Microsoft: 2TB or not 2... OK, OK! 2TB. OneDrive dragged kicking and screaming into selling more storage
Oh alright then, we'll take your money – if we must
Microsoft finally joined the likes of Google and Apple and admitted that, yes, users might want more storage while also upping the security on its file shack.
Need more than 1TB? After years of begging, OneDrive users are finally going to get some more space. For a fee.
Once upon a time, Microsoft's cloudy storage was unlimited. The idyll was broken, however, when a few naughty users abused the company's largesse by, er, taking it at its word and shovelling prodigious amounts of data into the service. How much? As much as 76TB, said Redmond at the time.
Fearing that it may be taking on demanding users in a storage arms race, the company hauled customers' snouts from the trough and set a ceiling of 1TB per user. It wasn't alone. The likes of Amazon followed suit, pulling unlimited storage from all bar its beloved Prime members (and even then, it restricted users to photos).
While Microsoft's Enterprise customers had some options, normal paying customers could have no more than 1TB per user.
Things, of course, have moved on. Arch-rival Google will take £7.99 a month off you for 2TB of space. Heck, if your pockets are deep enough, 30TB can be yours for £239.99 a month (no, we're not sure how the maths works either). Even Apple, famed for its ability to extract cash from fans, has a 2TB iCloud tier for £6.99.
Microsoft, however, refused to budge. No matter how much its users pleaded or offered cash.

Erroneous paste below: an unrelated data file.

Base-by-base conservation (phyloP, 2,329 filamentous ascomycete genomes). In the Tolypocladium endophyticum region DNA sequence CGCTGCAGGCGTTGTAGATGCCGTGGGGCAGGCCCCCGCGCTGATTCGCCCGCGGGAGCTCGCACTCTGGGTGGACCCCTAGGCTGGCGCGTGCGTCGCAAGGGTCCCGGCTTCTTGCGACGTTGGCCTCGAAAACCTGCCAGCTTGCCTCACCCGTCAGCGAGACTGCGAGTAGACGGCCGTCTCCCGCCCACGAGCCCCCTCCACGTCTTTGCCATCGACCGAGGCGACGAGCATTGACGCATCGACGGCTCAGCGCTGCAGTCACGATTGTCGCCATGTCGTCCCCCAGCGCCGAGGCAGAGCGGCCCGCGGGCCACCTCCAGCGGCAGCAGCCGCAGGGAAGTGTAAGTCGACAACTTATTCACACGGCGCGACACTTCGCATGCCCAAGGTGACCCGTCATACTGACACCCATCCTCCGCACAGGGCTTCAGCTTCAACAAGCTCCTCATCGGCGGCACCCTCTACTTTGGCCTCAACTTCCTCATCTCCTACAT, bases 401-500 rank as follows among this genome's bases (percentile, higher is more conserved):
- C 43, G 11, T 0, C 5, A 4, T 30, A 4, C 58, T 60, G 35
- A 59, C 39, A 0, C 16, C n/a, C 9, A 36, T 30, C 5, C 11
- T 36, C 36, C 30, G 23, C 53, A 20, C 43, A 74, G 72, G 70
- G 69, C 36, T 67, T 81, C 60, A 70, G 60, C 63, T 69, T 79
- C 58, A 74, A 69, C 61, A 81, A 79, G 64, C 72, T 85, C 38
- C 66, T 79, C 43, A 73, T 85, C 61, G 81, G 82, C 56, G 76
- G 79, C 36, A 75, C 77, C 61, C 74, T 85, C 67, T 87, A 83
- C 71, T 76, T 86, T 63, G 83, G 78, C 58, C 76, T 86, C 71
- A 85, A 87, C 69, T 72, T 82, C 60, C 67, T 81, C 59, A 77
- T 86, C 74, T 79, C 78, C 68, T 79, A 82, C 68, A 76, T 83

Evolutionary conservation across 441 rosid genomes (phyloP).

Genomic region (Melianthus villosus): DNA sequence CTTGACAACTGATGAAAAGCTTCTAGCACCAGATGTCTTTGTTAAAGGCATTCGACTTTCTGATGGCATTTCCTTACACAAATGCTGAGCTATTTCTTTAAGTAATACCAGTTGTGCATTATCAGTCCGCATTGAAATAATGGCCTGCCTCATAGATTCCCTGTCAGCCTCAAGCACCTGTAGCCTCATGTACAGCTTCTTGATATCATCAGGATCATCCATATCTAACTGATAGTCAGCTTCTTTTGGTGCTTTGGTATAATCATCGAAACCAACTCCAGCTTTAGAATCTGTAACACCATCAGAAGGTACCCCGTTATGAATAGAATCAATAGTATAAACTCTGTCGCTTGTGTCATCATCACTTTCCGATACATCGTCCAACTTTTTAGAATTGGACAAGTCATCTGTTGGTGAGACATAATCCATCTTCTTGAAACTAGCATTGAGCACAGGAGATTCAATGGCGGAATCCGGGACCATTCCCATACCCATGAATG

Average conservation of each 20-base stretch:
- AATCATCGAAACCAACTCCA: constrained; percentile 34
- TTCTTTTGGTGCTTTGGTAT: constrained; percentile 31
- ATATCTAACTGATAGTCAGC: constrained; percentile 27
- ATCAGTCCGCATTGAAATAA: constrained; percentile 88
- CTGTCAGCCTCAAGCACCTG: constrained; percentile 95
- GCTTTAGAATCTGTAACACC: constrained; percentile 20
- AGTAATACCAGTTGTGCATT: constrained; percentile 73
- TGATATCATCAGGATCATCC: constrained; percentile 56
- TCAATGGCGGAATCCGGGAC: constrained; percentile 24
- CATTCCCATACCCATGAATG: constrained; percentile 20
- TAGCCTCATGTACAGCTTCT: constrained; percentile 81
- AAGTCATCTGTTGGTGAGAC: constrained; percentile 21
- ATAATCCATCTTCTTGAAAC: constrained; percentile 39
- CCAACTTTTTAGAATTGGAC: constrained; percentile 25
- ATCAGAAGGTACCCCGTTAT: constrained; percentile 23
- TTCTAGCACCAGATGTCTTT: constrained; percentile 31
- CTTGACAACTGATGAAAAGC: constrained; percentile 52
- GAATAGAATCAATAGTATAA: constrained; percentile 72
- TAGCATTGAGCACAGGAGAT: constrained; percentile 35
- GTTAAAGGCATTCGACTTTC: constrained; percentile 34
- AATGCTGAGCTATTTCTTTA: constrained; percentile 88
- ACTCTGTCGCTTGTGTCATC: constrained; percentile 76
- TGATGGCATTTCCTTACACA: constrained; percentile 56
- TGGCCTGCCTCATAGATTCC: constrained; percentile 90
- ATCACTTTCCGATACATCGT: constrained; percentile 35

But last night the company finally accepted that, in the age of 4K video recording and ever higher pixel counts, 1TB of OneDrive space might not be enough. It has therefore finally added some storage tiers to take users up to the dizzying heights of 2TB. For Office 365 subscribers, of course.
Those paying for an Office 365 subscription will be able to add extra storage in 200GB increments, starting at $1.99 for the first block to $9.99 for the full additional 1TB.
Those who don't want Office 365, but do want OneDrive, will also see storage double from 50GB to 100GB in the standalone $1.99 plan, but won't be charged extra for the privilege by kindly old Microsoft. While UK pricing hasn't been shared, we can imagine that 100GB tier won't be far off the £1.59 charged by Google.
The company plans to roll out the new storage plan over the coming months.
Start the countdown clock for the first request for 3TB.
Vaulting over the competition with MFA
Along with the storage box-ticking exercise, Microsoft also added the concept of a "Personal Vault" to its cloudy storage service. A box-within-a-box, the Personal Vault needs some extra authentication for access, such as a fingerprint, PIN or code sent to a phone. Or, obviously, Microsoft's Authenticator app.
Once authenticated, it's pretty much business as usual as far as file access is concerned.
Microsoft said it reckons that, combined with the ability to send images directly into the Personal Vault from a device's camera, it'll be a handy place to stash thing like passport imagery or personal documentation.
The local storage used by Personal Vault is BitLocker-encrypted on Windows 10 PCs and the gang recommends enabling encryption on iOS and Android devices to make life harder for miscreants hoping to sniff around files on a stolen device.
The door of the Personal Vault will also slam shut after a user-defined period of inactivity.
The feature, curiously, is hitting Australia, New Zealand, and Canada first, with other countries being added toward the end of year.®